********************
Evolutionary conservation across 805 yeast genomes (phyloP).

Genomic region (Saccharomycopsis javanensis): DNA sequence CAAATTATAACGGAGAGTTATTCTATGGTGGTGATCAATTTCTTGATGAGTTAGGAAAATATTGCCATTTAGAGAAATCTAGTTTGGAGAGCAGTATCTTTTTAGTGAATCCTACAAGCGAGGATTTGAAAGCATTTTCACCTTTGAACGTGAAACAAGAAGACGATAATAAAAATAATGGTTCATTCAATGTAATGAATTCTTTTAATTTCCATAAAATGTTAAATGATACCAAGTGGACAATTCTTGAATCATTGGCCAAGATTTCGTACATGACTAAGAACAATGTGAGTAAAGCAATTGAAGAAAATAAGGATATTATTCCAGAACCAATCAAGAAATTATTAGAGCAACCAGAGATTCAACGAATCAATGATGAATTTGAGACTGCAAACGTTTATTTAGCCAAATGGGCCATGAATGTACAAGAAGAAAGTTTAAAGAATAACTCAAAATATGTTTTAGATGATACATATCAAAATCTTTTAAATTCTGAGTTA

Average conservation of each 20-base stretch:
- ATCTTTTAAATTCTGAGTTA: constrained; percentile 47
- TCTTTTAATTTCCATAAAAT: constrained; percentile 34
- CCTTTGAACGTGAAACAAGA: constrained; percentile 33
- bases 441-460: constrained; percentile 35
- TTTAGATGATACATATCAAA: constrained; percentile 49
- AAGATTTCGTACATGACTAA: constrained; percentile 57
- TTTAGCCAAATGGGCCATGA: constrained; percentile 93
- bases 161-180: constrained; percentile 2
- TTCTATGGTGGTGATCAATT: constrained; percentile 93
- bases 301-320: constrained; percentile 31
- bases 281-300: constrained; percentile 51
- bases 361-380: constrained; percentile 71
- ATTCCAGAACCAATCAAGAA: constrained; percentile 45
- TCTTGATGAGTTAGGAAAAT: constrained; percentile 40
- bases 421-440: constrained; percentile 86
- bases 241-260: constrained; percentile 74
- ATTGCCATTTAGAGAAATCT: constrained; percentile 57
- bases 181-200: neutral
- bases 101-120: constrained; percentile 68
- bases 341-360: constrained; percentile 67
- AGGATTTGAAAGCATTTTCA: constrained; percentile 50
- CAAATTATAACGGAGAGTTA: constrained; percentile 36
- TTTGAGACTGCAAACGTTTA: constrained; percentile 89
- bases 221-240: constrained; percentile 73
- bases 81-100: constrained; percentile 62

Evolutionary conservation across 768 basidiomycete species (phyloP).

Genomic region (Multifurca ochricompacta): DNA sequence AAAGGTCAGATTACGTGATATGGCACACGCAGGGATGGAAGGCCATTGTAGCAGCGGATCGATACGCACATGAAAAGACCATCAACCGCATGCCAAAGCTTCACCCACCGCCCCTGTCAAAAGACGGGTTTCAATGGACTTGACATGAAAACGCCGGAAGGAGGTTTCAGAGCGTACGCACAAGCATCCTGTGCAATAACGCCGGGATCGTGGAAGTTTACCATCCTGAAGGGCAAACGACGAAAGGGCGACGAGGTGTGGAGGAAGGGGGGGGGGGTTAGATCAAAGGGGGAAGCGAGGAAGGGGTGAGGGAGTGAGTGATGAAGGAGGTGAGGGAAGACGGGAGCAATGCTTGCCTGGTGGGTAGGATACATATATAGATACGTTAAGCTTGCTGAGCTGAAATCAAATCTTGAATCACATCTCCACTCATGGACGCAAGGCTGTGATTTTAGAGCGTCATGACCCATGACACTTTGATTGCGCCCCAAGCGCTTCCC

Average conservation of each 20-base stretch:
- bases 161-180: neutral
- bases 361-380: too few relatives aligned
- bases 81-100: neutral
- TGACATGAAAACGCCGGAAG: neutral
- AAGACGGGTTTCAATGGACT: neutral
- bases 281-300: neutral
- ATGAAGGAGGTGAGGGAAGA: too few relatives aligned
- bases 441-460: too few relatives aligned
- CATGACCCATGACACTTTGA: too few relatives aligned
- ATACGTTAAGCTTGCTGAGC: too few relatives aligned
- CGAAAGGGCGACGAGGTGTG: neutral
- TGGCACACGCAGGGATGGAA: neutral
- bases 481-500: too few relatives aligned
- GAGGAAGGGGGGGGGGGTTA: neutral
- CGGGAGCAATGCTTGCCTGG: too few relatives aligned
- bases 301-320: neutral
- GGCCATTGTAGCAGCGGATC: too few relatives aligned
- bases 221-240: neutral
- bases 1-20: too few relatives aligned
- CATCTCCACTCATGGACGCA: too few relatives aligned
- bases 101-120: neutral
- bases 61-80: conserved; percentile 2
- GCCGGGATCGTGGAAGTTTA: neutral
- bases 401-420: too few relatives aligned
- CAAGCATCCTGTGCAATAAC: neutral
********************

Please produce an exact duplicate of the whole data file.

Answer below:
Evolutionary conservation across 805 yeast genomes (phyloP).

Genomic region (Saccharomycopsis javanensis): DNA sequence CAAATTATAACGGAGAGTTATTCTATGGTGGTGATCAATTTCTTGATGAGTTAGGAAAATATTGCCATTTAGAGAAATCTAGTTTGGAGAGCAGTATCTTTTTAGTGAATCCTACAAGCGAGGATTTGAAAGCATTTTCACCTTTGAACGTGAAACAAGAAGACGATAATAAAAATAATGGTTCATTCAATGTAATGAATTCTTTTAATTTCCATAAAATGTTAAATGATACCAAGTGGACAATTCTTGAATCATTGGCCAAGATTTCGTACATGACTAAGAACAATGTGAGTAAAGCAATTGAAGAAAATAAGGATATTATTCCAGAACCAATCAAGAAATTATTAGAGCAACCAGAGATTCAACGAATCAATGATGAATTTGAGACTGCAAACGTTTATTTAGCCAAATGGGCCATGAATGTACAAGAAGAAAGTTTAAAGAATAACTCAAAATATGTTTTAGATGATACATATCAAAATCTTTTAAATTCTGAGTTA

Average conservation of each 20-base stretch:
- ATCTTTTAAATTCTGAGTTA: constrained; percentile 47
- TCTTTTAATTTCCATAAAAT: constrained; percentile 34
- CCTTTGAACGTGAAACAAGA: constrained; percentile 33
- bases 441-460: constrained; percentile 35
- TTTAGATGATACATATCAAA: constrained; percentile 49
- AAGATTTCGTACATGACTAA: constrained; percentile 57
- TTTAGCCAAATGGGCCATGA: constrained; percentile 93
- bases 161-180: constrained; percentile 2
- TTCTATGGTGGTGATCAATT: constrained; percentile 93
- bases 301-320: constrained; percentile 31
- bases 281-300: constrained; percentile 51
- bases 361-380: constrained; percentile 71
- ATTCCAGAACCAATCAAGAA: constrained; percentile 45
- TCTTGATGAGTTAGGAAAAT: constrained; percentile 40
- bases 421-440: constrained; percentile 86
- bases 241-260: constrained; percentile 74
- ATTGCCATTTAGAGAAATCT: constrained; percentile 57
- bases 181-200: neutral
- bases 101-120: constrained; percentile 68
- bases 341-360: constrained; percentile 67
- AGGATTTGAAAGCATTTTCA: constrained; percentile 50
- CAAATTATAACGGAGAGTTA: constrained; percentile 36
- TTTGAGACTGCAAACGTTTA: constrained; percentile 89
- bases 221-240: constrained; percentile 73
- bases 81-100: constrained; percentile 62

Evolutionary conservation across 768 basidiomycete species (phyloP).

Genomic region (Multifurca ochricompacta): DNA sequence AAAGGTCAGATTACGTGATATGGCACACGCAGGGATGGAAGGCCATTGTAGCAGCGGATCGATACGCACATGAAAAGACCATCAACCGCATGCCAAAGCTTCACCCACCGCCCCTGTCAAAAGACGGGTTTCAATGGACTTGACATGAAAACGCCGGAAGGAGGTTTCAGAGCGTACGCACAAGCATCCTGTGCAATAACGCCGGGATCGTGGAAGTTTACCATCCTGAAGGGCAAACGACGAAAGGGCGACGAGGTGTGGAGGAAGGGGGGGGGGGTTAGATCAAAGGGGGAAGCGAGGAAGGGGTGAGGGAGTGAGTGATGAAGGAGGTGAGGGAAGACGGGAGCAATGCTTGCCTGGTGGGTAGGATACATATATAGATACGTTAAGCTTGCTGAGCTGAAATCAAATCTTGAATCACATCTCCACTCATGGACGCAAGGCTGTGATTTTAGAGCGTCATGACCCATGACACTTTGATTGCGCCCCAAGCGCTTCCC

Average conservation of each 20-base stretch:
- bases 161-180: neutral
- bases 361-380: too few relatives aligned
- bases 81-100: neutral
- TGACATGAAAACGCCGGAAG: neutral
- AAGACGGGTTTCAATGGACT: neutral
- bases 281-300: neutral
- ATGAAGGAGGTGAGGGAAGA: too few relatives aligned
- bases 441-460: too few relatives aligned
- CATGACCCATGACACTTTGA: too few relatives aligned
- ATACGTTAAGCTTGCTGAGC: too few relatives aligned
- CGAAAGGGCGACGAGGTGTG: neutral
- TGGCACACGCAGGGATGGAA: neutral
- bases 481-500: too few relatives aligned
- GAGGAAGGGGGGGGGGGTTA: neutral
- CGGGAGCAATGCTTGCCTGG: too few relatives aligned
- bases 301-320: neutral
- GGCCATTGTAGCAGCGGATC: too few relatives aligned
- bases 221-240: neutral
- bases 1-20: too few relatives aligned
- CATCTCCACTCATGGACGCA: too few relatives aligned
- bases 101-120: neutral
- bases 61-80: conserved; percentile 2
- GCCGGGATCGTGGAAGTTTA: neutral
- bases 401-420: too few relatives aligned
- CAAGCATCCTGTGCAATAAC: neutral